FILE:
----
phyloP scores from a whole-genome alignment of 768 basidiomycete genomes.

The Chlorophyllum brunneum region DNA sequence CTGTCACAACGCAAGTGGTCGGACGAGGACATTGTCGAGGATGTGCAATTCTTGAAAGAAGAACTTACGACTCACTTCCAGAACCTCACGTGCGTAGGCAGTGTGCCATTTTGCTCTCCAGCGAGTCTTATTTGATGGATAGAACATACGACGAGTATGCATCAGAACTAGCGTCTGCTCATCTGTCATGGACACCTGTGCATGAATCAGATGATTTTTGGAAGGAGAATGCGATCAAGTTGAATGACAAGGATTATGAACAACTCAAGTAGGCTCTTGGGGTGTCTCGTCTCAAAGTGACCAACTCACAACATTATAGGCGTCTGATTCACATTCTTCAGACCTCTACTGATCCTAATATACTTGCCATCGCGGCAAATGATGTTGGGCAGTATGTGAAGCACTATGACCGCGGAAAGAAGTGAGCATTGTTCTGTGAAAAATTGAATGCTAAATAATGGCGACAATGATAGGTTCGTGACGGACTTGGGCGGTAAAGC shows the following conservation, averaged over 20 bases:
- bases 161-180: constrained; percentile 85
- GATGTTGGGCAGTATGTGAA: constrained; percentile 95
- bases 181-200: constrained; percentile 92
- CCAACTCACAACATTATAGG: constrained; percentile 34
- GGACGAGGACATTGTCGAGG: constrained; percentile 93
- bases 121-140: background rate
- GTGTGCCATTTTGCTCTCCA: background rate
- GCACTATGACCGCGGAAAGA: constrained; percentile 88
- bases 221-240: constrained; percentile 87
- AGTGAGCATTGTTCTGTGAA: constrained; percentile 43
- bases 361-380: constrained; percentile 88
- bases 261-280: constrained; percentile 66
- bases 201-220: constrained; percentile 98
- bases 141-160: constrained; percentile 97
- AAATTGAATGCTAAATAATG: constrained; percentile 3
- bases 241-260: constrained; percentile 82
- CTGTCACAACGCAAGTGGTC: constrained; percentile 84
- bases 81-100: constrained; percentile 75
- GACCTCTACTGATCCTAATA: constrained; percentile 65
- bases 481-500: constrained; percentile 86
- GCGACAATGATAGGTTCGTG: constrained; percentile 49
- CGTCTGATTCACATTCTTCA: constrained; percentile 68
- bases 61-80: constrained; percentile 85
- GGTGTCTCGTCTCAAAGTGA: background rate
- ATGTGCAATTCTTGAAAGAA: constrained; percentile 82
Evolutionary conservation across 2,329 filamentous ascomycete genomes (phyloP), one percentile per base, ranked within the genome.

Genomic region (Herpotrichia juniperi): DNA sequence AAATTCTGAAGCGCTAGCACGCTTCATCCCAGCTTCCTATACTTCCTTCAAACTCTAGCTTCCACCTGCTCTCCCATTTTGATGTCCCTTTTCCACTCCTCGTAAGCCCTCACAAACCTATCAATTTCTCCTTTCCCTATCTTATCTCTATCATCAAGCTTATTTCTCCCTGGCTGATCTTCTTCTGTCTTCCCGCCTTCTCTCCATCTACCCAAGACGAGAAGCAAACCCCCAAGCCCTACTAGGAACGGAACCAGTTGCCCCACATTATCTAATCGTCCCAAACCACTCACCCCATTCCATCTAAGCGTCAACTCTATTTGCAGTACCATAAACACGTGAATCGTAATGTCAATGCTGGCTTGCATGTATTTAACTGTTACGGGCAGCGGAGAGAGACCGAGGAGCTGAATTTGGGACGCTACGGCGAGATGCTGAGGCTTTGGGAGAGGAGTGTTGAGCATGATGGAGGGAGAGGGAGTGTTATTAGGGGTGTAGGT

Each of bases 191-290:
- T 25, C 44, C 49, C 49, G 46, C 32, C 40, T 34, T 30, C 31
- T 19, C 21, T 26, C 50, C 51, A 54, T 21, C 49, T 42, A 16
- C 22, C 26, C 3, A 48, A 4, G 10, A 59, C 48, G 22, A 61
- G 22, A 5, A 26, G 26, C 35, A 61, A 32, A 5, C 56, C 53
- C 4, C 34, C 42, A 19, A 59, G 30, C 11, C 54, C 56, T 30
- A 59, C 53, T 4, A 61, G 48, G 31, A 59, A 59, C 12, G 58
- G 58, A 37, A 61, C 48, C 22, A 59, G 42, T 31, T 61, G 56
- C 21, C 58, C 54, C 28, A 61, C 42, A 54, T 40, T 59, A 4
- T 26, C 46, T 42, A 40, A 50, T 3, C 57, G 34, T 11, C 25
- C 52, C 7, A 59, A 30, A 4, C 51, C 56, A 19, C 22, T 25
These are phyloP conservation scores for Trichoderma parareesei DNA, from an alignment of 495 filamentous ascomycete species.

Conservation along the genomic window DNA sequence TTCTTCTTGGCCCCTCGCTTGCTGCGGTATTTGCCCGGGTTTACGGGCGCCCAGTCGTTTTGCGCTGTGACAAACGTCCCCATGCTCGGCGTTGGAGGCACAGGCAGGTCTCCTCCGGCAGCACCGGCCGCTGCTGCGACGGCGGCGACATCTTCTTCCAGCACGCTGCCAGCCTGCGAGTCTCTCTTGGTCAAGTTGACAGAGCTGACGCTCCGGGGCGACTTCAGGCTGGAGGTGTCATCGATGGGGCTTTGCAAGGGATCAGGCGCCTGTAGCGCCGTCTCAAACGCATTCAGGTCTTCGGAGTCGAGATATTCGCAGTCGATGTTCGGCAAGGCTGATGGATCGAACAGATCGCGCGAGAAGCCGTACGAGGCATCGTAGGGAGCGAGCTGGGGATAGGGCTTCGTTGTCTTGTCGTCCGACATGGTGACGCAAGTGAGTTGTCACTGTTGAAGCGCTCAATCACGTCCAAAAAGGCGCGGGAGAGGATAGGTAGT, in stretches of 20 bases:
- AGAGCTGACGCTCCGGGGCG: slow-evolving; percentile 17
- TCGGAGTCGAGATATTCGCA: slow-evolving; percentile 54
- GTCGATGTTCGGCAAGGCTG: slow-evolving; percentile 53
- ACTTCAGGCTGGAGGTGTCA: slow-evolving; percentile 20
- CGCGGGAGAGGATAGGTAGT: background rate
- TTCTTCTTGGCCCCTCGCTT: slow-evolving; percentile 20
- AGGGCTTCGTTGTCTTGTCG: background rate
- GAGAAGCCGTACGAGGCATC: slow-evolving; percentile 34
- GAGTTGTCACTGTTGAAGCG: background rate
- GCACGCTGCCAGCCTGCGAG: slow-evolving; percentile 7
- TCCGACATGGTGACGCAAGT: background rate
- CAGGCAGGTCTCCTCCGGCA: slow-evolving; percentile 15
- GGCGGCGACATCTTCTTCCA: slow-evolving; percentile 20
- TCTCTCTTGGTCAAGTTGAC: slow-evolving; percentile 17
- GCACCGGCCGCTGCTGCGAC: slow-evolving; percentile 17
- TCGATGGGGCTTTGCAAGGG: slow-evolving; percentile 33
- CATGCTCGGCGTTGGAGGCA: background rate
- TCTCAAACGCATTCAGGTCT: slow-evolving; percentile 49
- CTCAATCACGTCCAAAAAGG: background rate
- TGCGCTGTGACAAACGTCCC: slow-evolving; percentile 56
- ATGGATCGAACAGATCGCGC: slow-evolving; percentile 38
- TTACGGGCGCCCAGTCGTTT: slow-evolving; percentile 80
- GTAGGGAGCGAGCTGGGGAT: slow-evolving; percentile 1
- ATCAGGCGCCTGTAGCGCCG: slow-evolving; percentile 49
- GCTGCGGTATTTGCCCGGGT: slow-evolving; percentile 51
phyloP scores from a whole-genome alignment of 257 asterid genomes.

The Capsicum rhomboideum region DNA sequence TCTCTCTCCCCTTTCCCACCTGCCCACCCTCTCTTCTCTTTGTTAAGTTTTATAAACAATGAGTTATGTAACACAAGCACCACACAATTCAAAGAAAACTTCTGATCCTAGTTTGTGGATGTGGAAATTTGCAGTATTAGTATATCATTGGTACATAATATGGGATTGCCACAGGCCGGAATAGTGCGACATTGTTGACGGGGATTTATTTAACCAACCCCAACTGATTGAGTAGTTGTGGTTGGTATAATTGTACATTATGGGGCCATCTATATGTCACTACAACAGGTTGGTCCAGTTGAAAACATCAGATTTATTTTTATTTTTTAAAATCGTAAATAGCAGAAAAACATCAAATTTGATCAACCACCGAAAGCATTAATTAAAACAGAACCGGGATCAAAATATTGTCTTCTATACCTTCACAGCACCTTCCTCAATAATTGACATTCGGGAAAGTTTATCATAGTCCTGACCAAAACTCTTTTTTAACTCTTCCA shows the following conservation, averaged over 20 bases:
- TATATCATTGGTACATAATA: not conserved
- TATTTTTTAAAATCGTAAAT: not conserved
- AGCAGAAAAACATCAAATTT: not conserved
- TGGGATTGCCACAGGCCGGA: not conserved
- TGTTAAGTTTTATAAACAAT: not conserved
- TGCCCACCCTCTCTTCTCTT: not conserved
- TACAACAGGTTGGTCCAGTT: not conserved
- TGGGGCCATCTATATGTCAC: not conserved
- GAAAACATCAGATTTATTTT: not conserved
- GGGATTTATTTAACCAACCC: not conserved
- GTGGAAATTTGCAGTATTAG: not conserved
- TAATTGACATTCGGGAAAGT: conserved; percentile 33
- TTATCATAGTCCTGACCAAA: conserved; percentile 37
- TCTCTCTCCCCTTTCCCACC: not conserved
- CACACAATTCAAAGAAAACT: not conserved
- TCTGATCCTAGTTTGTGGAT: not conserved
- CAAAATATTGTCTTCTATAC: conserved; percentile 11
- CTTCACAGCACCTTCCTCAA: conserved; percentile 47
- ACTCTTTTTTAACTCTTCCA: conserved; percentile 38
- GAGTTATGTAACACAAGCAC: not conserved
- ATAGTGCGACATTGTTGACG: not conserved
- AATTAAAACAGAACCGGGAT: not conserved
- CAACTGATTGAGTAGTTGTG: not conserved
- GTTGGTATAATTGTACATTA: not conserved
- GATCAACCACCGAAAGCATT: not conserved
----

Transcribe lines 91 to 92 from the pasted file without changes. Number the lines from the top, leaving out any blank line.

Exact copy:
- AATTAAAACAGAACCGGGAT: not conserved
- CAACTGATTGAGTAGTTGTG: not conserved